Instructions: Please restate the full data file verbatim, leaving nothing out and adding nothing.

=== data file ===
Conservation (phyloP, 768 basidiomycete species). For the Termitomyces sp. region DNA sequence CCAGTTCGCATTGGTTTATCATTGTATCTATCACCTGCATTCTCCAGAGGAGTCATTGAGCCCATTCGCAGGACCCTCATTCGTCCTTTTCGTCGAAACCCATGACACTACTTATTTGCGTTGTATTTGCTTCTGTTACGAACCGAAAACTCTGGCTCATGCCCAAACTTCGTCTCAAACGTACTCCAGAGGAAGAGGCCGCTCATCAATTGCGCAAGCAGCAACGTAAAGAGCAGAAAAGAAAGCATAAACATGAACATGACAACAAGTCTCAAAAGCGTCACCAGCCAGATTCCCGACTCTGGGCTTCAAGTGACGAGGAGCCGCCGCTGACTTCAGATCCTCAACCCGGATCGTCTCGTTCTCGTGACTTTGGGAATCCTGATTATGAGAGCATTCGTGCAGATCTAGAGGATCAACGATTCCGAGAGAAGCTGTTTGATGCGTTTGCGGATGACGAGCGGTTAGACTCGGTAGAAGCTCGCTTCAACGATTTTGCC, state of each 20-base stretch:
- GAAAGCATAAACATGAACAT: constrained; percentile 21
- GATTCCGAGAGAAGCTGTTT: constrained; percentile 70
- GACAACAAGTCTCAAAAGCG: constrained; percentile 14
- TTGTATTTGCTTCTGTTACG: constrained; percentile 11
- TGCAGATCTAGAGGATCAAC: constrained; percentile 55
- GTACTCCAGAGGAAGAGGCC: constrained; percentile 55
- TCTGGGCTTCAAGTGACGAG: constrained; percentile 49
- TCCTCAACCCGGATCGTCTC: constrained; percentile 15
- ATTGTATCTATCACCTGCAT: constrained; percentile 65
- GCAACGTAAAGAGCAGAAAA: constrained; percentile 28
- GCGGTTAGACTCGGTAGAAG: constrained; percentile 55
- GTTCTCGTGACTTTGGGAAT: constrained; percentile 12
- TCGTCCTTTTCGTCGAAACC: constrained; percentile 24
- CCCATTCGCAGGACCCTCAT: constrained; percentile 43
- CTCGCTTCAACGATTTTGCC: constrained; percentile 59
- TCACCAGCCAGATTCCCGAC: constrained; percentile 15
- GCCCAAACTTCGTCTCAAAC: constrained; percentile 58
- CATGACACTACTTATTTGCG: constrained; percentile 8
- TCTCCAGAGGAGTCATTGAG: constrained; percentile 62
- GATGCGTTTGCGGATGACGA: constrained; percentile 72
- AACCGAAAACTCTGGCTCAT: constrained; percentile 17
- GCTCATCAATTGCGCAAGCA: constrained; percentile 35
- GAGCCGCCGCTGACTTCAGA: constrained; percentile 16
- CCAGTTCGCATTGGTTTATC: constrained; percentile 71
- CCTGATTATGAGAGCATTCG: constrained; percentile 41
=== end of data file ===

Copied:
Conservation (phyloP, 768 basidiomycete species). For the Termitomyces sp. region DNA sequence CCAGTTCGCATTGGTTTATCATTGTATCTATCACCTGCATTCTCCAGAGGAGTCATTGAGCCCATTCGCAGGACCCTCATTCGTCCTTTTCGTCGAAACCCATGACACTACTTATTTGCGTTGTATTTGCTTCTGTTACGAACCGAAAACTCTGGCTCATGCCCAAACTTCGTCTCAAACGTACTCCAGAGGAAGAGGCCGCTCATCAATTGCGCAAGCAGCAACGTAAAGAGCAGAAAAGAAAGCATAAACATGAACATGACAACAAGTCTCAAAAGCGTCACCAGCCAGATTCCCGACTCTGGGCTTCAAGTGACGAGGAGCCGCCGCTGACTTCAGATCCTCAACCCGGATCGTCTCGTTCTCGTGACTTTGGGAATCCTGATTATGAGAGCATTCGTGCAGATCTAGAGGATCAACGATTCCGAGAGAAGCTGTTTGATGCGTTTGCGGATGACGAGCGGTTAGACTCGGTAGAAGCTCGCTTCAACGATTTTGCC, state of each 20-base stretch:
- GAAAGCATAAACATGAACAT: constrained; percentile 21
- GATTCCGAGAGAAGCTGTTT: constrained; percentile 70
- GACAACAAGTCTCAAAAGCG: constrained; percentile 14
- TTGTATTTGCTTCTGTTACG: constrained; percentile 11
- TGCAGATCTAGAGGATCAAC: constrained; percentile 55
- GTACTCCAGAGGAAGAGGCC: constrained; percentile 55
- TCTGGGCTTCAAGTGACGAG: constrained; percentile 49
- TCCTCAACCCGGATCGTCTC: constrained; percentile 15
- ATTGTATCTATCACCTGCAT: constrained; percentile 65
- GCAACGTAAAGAGCAGAAAA: constrained; percentile 28
- GCGGTTAGACTCGGTAGAAG: constrained; percentile 55
- GTTCTCGTGACTTTGGGAAT: constrained; percentile 12
- TCGTCCTTTTCGTCGAAACC: constrained; percentile 24
- CCCATTCGCAGGACCCTCAT: constrained; percentile 43
- CTCGCTTCAACGATTTTGCC: constrained; percentile 59
- TCACCAGCCAGATTCCCGAC: constrained; percentile 15
- GCCCAAACTTCGTCTCAAAC: constrained; percentile 58
- CATGACACTACTTATTTGCG: constrained; percentile 8
- TCTCCAGAGGAGTCATTGAG: constrained; percentile 62
- GATGCGTTTGCGGATGACGA: constrained; percentile 72
- AACCGAAAACTCTGGCTCAT: constrained; percentile 17
- GCTCATCAATTGCGCAAGCA: constrained; percentile 35
- GAGCCGCCGCTGACTTCAGA: constrained; percentile 16
- CCAGTTCGCATTGGTTTATC: constrained; percentile 71
- CCTGATTATGAGAGCATTCG: constrained; percentile 41